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  1. Constructivism, Intersubjectivity, Provability, and Triviality.Andrea Guardo - 2019 - International Journal of Philosophical Studies 27 (4):515-527.
    Sharon Street defines her constructivism about practical reasons as the view that whether something is a reason to do a certain thing for a given agent depends on that agent’s normative point of view. However, Street has also maintained that there is a judgment about practical reasons which is true relative to every possible normative point of view, namely constructivism itself. I show that the latter thesis is inconsistent with Street’s own constructivism about epistemic reasons and discuss some consequences of (...)
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  • Essay Review:“What Made Ernst Unique?”.Vassiliki Betty Smocovitis - 2005 - Journal of the History of Biology 38 (3):609-614.
  • Likelihood, Analogy, and the Design Argument: A Discussion of Sober.Richard Foley - 2013 - History of Philosophy & Logical Analysis 16 (1):309-330.
    Recent work by Eliot Sober regarding the logical structure of the design argument challenges widely held views on how the history of this argument should be understood. This novel “likelihood interpretation” denies that the design argument is an analogical argument. Instead, Sober suggests that all references to artifacts serve an exclusively heuristic function, and do not play an evidential role in the design argument. In contrast, I contend that philosophical considerations as well as historical analysis of the works of David (...)
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  • A Critical Review of Philosophical Work on the Units of Selection Problem.Elliott Sober & David Sloan Wilson - 1994 - Philosophy of Science 61 (4):534-555.
    The evolutionary problem of the units of selection has elicited a good deal of conceptual work from philosophers. We review this work to determine where the issues now stand.
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  • The Process Dynamics of Normative Function.Wayne David Christensen & Mark H. Bickhard - 2002 - The Monist 85 (1):3-28.
    Outlines the etiological theory of normative functionality. Analysis of the autonomous system; Function of systems-oriented approaches; Specifications of system identity.
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  • Téléologie et fonctions en biologie. Une approche non causale des explications téléofonctionnelles.Alberto Molina Pérez - 2017 - Dissertation, Universidad Autónoma de Madrid
    This dissertation focuses on teleology and functions in biology. More precisely, it focuses on the scientific legitimacy of teleofunctional attributions and explanations in biology. It belongs to a multi-faceted debate that can be traced back to at least the 1970s. One aspect of the debate concerns the naturalization of functions. Most authors try to reduce, translate or explain functions and teleology in terms of efficient causes so that they find their place in the framework of the natural sciences. Our approach (...)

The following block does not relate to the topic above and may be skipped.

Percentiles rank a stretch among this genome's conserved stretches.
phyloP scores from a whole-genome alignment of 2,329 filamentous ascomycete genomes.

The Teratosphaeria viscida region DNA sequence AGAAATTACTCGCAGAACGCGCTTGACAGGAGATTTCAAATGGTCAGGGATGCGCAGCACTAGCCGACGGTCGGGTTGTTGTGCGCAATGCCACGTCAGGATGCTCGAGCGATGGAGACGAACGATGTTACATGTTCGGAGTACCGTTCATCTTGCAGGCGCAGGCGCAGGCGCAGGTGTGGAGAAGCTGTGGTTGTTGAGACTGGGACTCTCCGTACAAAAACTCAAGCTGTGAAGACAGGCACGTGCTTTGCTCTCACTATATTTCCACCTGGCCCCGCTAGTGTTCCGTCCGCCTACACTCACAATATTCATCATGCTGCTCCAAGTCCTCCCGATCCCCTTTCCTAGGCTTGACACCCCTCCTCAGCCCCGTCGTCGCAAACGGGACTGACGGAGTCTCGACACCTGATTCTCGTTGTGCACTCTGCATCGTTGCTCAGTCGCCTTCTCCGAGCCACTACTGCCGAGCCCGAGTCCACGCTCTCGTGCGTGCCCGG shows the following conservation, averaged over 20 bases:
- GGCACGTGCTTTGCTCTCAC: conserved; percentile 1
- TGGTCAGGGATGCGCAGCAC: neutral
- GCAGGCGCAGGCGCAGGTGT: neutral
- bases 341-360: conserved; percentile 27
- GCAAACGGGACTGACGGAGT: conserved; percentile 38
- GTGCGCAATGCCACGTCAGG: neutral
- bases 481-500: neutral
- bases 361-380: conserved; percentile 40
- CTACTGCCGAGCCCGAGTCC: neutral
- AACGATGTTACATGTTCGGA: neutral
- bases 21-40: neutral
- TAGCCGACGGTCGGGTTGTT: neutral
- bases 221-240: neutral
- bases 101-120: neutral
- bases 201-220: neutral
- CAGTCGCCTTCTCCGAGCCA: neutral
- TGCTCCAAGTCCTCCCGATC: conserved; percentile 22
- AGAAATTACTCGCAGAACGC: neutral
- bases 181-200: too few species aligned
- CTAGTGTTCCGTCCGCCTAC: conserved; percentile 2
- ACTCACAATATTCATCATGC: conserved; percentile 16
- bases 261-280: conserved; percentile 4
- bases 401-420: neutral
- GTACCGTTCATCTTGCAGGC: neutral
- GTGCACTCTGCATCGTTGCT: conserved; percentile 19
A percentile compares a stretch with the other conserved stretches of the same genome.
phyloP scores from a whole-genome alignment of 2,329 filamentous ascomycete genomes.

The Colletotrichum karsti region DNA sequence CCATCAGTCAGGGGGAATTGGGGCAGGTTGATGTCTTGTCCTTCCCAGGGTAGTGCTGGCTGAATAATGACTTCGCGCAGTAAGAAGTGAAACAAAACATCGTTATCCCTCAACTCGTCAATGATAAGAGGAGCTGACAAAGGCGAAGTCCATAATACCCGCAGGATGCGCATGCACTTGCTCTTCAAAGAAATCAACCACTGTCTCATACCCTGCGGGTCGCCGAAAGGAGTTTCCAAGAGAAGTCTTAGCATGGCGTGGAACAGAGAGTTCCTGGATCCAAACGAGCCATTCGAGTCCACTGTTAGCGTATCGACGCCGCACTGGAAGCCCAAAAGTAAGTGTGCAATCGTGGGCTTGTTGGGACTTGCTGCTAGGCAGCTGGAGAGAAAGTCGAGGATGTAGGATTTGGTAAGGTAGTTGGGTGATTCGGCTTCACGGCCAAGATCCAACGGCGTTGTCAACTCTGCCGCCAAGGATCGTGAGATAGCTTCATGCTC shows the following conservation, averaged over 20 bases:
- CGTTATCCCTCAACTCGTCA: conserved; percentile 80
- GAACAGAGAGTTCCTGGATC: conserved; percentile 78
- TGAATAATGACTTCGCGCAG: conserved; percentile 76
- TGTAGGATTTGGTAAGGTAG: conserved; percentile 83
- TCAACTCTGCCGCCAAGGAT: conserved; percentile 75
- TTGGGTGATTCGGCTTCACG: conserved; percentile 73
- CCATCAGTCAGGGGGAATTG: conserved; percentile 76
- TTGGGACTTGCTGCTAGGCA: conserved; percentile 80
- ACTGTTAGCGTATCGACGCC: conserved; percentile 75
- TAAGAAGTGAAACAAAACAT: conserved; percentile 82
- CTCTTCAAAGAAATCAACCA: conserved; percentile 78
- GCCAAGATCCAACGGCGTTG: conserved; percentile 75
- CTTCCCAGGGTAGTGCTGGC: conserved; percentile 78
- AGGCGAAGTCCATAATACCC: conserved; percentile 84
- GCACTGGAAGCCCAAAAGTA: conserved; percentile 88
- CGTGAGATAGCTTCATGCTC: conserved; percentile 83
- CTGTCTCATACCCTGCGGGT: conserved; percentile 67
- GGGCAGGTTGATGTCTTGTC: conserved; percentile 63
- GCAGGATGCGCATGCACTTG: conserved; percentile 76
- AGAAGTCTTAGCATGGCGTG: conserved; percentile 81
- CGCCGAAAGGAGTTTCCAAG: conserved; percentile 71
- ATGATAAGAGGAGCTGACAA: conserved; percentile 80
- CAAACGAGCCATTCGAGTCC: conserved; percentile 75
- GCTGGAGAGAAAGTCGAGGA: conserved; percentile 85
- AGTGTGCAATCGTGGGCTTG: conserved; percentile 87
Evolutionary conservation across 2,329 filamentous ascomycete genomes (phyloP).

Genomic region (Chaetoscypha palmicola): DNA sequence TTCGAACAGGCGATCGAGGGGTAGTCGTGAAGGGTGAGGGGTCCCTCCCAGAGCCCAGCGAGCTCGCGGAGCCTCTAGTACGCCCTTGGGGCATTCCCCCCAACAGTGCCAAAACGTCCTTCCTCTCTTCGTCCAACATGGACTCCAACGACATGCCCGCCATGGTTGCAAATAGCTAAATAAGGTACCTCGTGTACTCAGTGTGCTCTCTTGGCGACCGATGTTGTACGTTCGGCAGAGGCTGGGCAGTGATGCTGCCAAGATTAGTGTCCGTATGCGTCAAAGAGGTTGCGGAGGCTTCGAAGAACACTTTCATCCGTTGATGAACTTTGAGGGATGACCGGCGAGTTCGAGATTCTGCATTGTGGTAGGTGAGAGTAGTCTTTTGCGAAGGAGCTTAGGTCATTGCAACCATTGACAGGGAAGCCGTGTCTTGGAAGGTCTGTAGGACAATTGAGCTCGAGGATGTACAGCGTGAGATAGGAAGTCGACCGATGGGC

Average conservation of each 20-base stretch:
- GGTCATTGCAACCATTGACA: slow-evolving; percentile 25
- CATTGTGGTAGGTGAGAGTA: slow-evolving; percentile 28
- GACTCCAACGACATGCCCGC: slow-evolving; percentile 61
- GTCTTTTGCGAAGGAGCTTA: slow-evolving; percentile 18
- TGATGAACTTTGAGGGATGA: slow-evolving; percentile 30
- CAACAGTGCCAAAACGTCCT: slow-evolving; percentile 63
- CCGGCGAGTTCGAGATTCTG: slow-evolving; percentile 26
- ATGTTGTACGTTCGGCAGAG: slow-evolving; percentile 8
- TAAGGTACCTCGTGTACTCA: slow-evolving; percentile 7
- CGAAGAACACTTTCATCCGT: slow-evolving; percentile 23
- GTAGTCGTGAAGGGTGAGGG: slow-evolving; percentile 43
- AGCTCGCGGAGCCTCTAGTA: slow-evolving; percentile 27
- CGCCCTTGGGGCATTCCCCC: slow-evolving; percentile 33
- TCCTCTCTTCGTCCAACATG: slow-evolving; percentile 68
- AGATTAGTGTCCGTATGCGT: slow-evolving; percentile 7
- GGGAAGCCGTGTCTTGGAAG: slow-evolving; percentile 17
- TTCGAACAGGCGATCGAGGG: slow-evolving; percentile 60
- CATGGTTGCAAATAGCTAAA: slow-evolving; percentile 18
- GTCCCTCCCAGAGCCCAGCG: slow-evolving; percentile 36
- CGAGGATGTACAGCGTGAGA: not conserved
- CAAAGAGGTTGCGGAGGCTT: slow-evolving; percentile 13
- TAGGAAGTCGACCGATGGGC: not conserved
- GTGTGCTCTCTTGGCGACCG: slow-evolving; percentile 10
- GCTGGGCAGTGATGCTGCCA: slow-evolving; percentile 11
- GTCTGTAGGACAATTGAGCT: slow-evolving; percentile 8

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  • Do Functions Explain? Hegel and the Organizational View.Andrew J. Cooper - forthcoming - Hegel Bulletin:1-18.
    In this paper I return to Hegel's dispute with Kant over the conceptual ordering of external and internal purposiveness to distinguish between two conceptions of teleology at play in the contemporary function debate. I begin by outlining the three main views in the debate. I argue that only the organizational view can maintain the capacity of function ascriptions both to explain the presence of a trait and to identify its contribution to a current system, for it is the only view (...)
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  • What’s the Point? A Presentist Social Functionalist Account of Institutional Purpose.Armin W. Schulz - 2022 - Philosophy of the Social Sciences 52 (1-2):53-80.
    Although it is clear that many of the major contemporary social problems center on the extent to which social institutions do or do not function as they are meant to do, it is still unclear exactly what the function of a social institution is—and thus when this function is undermined. This paper presents and defends a novel theory of social functionalism—presentist social functionalism—to answer these questions. According to this theory, the function of social institutions is grounded in those of their (...)
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  • Mathematical Explanation and the Biological Optimality Fallacy.Samantha Wakil & James Justus - 2017 - Philosophy of Science 84 (5):916-930.
    Pure mathematics can play an indispensable role explaining empirical phenomena if recent accounts of insect evolution are correct. In particular, the prime life cycles of cicadas and the geometric structure of honeycombs are taken to undergird an inference to the best explanation about mathematical entities. Neither example supports this inference or the mathematical realism it is intended to establish. Both incorrectly assume that facts about mathematical optimality drove selection for the respective traits and explain why they exist. We show how (...)